Intro to Diamond Contracts
Before we hop into the repository's contents, we need to explain Diamond contracts since the Teller protocol makes extensive use of it. In February 2020, the user **mudgen** proposed **EIP-2535** with an extensive overview of what a Diamond contract is. The way a diamond works is simple: a main diamond contract delegates calls to multiple facets, which borrows functionalities and storage from libraries. Because the Diamond contract delegates the calls, it acts as one giant contract as calling the facet just means calling the diamond.
In terms of storage, the Diamond solves the 24KB contract storage problem using the Diamond storage technique. The way it works is we hash a position string, like teller-notion-test, then store a storage struct into the position's slot.
The protocol is designed around the pattern of Diamond Contracts. Several of these contracts and peripheral contracts make the protocol.
Diamond contracts are like standard contracts, but they contain very little external logic except for delegation and configuration of that delegation. Instead, external logic is aggregated into this contract in the form of "facets". Facets are also contracts, equivalent to logic contracts in our current structure. By default, diamonds come with the following facets:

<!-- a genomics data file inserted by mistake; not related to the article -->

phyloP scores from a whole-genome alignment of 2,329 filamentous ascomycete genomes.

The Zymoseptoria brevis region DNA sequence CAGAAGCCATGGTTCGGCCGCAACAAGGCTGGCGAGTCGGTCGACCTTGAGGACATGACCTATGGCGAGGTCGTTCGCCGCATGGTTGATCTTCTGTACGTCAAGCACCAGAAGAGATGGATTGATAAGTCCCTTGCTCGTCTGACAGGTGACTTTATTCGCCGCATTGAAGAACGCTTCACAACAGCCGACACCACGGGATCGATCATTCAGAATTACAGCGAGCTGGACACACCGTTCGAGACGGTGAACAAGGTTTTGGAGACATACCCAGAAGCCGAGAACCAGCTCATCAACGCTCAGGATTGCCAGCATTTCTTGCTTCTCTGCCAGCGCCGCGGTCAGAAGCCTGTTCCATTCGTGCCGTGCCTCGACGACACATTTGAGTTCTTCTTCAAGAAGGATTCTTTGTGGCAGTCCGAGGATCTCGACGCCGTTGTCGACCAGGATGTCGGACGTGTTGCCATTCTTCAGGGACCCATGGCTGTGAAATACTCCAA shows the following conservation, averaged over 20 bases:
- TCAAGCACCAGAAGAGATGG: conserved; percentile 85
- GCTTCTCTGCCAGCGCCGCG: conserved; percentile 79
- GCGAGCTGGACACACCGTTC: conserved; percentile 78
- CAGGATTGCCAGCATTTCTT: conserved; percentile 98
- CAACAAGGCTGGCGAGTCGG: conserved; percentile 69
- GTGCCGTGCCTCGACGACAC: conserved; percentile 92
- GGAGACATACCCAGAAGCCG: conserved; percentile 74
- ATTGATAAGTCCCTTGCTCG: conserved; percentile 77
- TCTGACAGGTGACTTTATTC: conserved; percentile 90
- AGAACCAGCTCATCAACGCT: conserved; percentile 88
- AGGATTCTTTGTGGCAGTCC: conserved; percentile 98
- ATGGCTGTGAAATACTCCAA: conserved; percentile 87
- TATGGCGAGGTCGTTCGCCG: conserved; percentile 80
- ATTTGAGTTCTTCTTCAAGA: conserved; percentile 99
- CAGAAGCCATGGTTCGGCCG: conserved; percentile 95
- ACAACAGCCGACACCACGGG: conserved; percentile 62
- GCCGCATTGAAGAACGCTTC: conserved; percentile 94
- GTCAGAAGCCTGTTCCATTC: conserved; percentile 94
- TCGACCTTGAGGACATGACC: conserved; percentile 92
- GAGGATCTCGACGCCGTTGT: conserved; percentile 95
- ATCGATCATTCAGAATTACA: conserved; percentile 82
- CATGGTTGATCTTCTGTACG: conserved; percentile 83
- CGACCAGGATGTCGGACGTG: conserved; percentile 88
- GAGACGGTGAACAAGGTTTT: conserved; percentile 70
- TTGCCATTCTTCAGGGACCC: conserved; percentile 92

• Ownable
  • DiamondCut (upgradeable)
  • DiamondLoupe (introspection)
A good reference implementation can be found here.
External functions can be added/removed from a diamond contract by calling the standard "diamondCut" function on it. This is an external function which resides in the initial DiamondCut facet logic contract. Important to note that any of the exposed calls from the starting facets of a diamond contract can be completely replaced by using this function, including itself. This means that we can permanently remove the upgradeability feature of the diamond contract when it shouldn't change anymore (e.g. DAO handoff).
The standard facets, delegation management and even deterministic deployments (static addresses across networks and blocks) are all managed out-of-the-box by the latest version of hardhat-deploy.
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